Betondorp birthplace of soccer-player Johan Cruijff

Tuindorp Watergraafsmeer is a neighbourhood in East Amsterdam better known as Betondorp. birthplace of the legendary soccer player Johan Cruijff (1947-2016). The district is located between the Kruislaan, Middenweg, Ringweg-Oost and Weespertrekvaart. This former working-class neighborhood was built between 1923 and 1925. During construction, architects and builders experimented for the first time with concrete construction hence the name: beton is the Dutch word for concrete. Half of the houses in the neighbourhood were built with bricks, the other half were made of concrete. The centre of the quarter is a square, the Brink. Surrounded by houses, shops, a library and a club building, the district was more or less self-sufficient. Narrow streets, one-storey houses with gardens emphasized the village character.

Birthplace of Johan Cruijff

The most important sight in Betondorp is at Akkerstraat 42: the birthplace of Johan Cruijff. Although it is a private residence and not open to the public, it is well worth for football fans to see the house where one of the greatest footballers of all time grew up.
Cruijff lived here from 1947, the year he was born, until 1959. It is a small house with only two bedrooms.

His parents owned a greengrocer’s shop. This is clearly visible because there are two large shop windows on either side of the front door.
Until 1996, opposite Betondorp was the Stadium De Meer, where Cruijff kicked many a ball. This was Ajax’s first official stadium. Nowadays, a residential area is on the site of the stadium and Ajax now plays in the Arena.

The Construction of Betondorp

Betondorp was created after the First World War when there was a great shortage of affordable housing. Concrete was a cheap material and concrete houses were quick to build. Another reason was that there was a scarcity of bricks.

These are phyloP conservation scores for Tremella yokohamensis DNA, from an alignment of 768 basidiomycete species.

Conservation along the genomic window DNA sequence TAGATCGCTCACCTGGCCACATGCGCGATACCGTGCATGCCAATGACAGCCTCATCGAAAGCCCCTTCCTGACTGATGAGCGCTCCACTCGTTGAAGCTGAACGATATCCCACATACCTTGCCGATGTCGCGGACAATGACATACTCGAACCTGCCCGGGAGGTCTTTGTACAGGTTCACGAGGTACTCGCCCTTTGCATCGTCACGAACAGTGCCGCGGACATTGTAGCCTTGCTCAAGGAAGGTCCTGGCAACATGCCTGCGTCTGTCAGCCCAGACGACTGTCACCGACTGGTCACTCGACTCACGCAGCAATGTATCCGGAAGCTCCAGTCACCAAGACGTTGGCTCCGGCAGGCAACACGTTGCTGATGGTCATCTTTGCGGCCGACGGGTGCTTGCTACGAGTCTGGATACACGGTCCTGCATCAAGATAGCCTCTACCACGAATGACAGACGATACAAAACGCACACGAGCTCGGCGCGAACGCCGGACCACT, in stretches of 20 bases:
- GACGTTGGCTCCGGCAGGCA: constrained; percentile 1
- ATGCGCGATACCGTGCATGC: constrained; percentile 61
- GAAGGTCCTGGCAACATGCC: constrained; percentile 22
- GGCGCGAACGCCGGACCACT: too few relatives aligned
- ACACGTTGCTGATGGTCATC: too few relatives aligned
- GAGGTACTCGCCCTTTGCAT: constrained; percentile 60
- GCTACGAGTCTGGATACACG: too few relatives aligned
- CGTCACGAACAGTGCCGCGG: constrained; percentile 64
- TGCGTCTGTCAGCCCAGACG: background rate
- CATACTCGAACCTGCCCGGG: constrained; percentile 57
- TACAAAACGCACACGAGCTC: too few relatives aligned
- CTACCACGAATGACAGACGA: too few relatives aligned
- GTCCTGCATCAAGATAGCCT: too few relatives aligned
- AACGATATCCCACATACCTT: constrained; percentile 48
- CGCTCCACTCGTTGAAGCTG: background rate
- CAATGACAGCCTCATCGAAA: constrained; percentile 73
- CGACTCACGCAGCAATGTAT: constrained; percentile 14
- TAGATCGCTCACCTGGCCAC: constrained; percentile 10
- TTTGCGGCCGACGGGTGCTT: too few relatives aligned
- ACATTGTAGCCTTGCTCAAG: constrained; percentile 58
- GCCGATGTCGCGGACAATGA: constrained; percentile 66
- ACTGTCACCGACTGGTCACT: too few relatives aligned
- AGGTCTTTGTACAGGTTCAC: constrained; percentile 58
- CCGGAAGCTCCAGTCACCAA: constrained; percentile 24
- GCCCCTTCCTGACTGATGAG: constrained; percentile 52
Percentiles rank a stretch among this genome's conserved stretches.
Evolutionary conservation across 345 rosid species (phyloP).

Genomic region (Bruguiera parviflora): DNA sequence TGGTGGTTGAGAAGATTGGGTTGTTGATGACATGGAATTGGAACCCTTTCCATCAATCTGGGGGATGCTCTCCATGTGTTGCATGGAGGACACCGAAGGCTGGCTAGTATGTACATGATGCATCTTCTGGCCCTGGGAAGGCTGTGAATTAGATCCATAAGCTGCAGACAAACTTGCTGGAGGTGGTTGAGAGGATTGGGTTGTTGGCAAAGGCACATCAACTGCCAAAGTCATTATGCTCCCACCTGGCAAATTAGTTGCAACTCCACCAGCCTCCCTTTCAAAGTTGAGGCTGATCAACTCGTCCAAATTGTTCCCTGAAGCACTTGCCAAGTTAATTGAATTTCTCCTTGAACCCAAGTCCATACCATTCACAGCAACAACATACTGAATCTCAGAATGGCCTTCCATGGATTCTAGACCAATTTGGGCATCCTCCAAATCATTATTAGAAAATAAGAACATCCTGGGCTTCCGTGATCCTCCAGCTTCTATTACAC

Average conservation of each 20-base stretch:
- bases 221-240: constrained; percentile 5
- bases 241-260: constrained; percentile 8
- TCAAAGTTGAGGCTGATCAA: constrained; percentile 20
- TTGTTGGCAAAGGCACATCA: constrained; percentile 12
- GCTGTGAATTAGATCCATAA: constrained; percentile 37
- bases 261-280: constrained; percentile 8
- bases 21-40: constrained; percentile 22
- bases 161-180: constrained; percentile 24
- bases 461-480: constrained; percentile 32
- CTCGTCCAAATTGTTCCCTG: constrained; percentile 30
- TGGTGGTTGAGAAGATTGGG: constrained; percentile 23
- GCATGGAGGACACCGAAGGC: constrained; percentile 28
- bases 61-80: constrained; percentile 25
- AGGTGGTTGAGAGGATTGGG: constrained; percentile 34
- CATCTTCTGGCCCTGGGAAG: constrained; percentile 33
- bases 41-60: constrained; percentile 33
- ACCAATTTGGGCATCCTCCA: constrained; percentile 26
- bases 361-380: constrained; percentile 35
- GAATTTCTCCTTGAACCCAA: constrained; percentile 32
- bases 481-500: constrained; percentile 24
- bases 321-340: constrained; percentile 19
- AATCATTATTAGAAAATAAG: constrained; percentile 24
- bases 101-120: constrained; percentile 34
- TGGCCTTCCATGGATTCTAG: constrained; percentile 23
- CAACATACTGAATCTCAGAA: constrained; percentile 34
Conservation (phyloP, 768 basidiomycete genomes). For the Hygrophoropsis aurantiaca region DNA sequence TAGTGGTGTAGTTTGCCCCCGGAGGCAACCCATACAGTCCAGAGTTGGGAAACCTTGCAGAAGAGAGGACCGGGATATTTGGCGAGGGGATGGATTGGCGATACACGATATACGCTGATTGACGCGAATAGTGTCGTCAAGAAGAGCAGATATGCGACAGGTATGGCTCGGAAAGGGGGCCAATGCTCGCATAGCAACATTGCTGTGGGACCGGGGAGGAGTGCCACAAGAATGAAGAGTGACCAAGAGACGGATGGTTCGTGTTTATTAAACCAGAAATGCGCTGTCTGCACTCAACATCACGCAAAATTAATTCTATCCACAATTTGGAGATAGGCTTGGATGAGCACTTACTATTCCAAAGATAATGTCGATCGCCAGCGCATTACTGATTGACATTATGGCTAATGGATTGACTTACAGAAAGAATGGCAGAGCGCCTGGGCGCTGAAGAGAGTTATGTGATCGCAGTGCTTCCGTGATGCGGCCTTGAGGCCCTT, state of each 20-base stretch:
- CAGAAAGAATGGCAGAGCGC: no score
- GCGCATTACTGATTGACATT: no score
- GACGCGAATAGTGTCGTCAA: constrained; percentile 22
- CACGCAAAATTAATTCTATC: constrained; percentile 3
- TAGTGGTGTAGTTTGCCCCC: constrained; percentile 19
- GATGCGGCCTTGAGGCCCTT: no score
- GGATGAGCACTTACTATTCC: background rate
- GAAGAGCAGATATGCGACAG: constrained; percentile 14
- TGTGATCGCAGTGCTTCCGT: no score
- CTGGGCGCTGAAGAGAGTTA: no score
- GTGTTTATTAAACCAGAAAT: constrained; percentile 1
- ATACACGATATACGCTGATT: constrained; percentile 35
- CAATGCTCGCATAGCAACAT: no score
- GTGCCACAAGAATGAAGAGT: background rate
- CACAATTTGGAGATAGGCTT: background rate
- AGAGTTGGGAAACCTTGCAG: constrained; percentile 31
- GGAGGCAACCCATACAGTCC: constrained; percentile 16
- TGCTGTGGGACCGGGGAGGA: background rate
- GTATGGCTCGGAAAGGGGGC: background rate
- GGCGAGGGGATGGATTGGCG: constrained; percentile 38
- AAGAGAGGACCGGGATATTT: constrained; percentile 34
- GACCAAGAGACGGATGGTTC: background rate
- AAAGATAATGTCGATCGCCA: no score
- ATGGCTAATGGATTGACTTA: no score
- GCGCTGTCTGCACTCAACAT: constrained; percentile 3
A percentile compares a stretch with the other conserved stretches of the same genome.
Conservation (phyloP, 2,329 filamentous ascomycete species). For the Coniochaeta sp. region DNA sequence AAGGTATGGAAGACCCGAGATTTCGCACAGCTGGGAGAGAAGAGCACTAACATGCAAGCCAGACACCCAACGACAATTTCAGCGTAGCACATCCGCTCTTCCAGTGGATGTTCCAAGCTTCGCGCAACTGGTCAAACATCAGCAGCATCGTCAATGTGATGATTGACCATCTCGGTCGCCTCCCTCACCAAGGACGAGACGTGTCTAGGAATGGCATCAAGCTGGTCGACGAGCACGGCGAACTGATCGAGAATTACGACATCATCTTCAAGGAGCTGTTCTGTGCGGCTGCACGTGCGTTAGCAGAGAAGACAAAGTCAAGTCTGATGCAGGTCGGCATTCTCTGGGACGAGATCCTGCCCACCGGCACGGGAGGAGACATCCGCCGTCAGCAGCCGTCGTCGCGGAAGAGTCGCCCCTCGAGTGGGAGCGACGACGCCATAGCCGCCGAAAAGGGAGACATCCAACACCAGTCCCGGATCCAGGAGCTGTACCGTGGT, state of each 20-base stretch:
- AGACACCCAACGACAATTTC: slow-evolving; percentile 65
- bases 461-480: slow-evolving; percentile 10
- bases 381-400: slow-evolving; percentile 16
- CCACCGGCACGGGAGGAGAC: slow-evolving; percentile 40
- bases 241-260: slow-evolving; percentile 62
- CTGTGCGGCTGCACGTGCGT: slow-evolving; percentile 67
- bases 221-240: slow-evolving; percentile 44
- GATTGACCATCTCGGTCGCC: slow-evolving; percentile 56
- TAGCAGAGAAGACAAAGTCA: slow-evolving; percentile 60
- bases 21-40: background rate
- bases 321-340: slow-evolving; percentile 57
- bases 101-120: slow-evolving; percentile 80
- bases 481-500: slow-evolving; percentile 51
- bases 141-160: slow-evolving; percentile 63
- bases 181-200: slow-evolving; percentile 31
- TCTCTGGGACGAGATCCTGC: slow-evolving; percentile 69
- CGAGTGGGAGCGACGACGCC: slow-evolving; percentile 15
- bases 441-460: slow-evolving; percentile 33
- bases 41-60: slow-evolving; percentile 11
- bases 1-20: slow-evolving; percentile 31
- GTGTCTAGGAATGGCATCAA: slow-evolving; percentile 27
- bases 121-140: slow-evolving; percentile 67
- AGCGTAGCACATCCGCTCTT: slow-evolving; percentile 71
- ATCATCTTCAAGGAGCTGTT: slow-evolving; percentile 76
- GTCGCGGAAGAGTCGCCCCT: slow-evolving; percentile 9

Betondorp was built in new architectural styles such as Cubism and Functionalism. This was remarkable because elsewhere in Amsterdam buildings were still the style of the Amsterdam School. Another novelty was that a water treatment plant was installed in the district so that the waste water was purified before it ended up in the environment.

Agricultural Streets Names

Betondorp is laid out in a star shape around the Brink. The streets have village and agricultural names such as Akkerstraat (Field street), Egstraat (Harrow Street), Graanstraat (Grain Street), Oogststraat (Harvest Street), Veeteeltstraat (Animal Husbandry Street), and Landbouwstraat (Agricultural Street). The houses were intended to house skilled workers and civil servants.
Betondorp has been a protected cityscape since November 2022 due to the special cultural-historical character of the district.

Jewish Betondorp

A relatively large number of Jewish families lived in Betondorp because many homes in the Jewish quarter were declared uninhabitable in the 1920s. In 1928, a synagogue was opened in the Tuinbouwstraat (Horticulture Street), there were also many Jewish owned shops. The synagogue was demolished in 1960.

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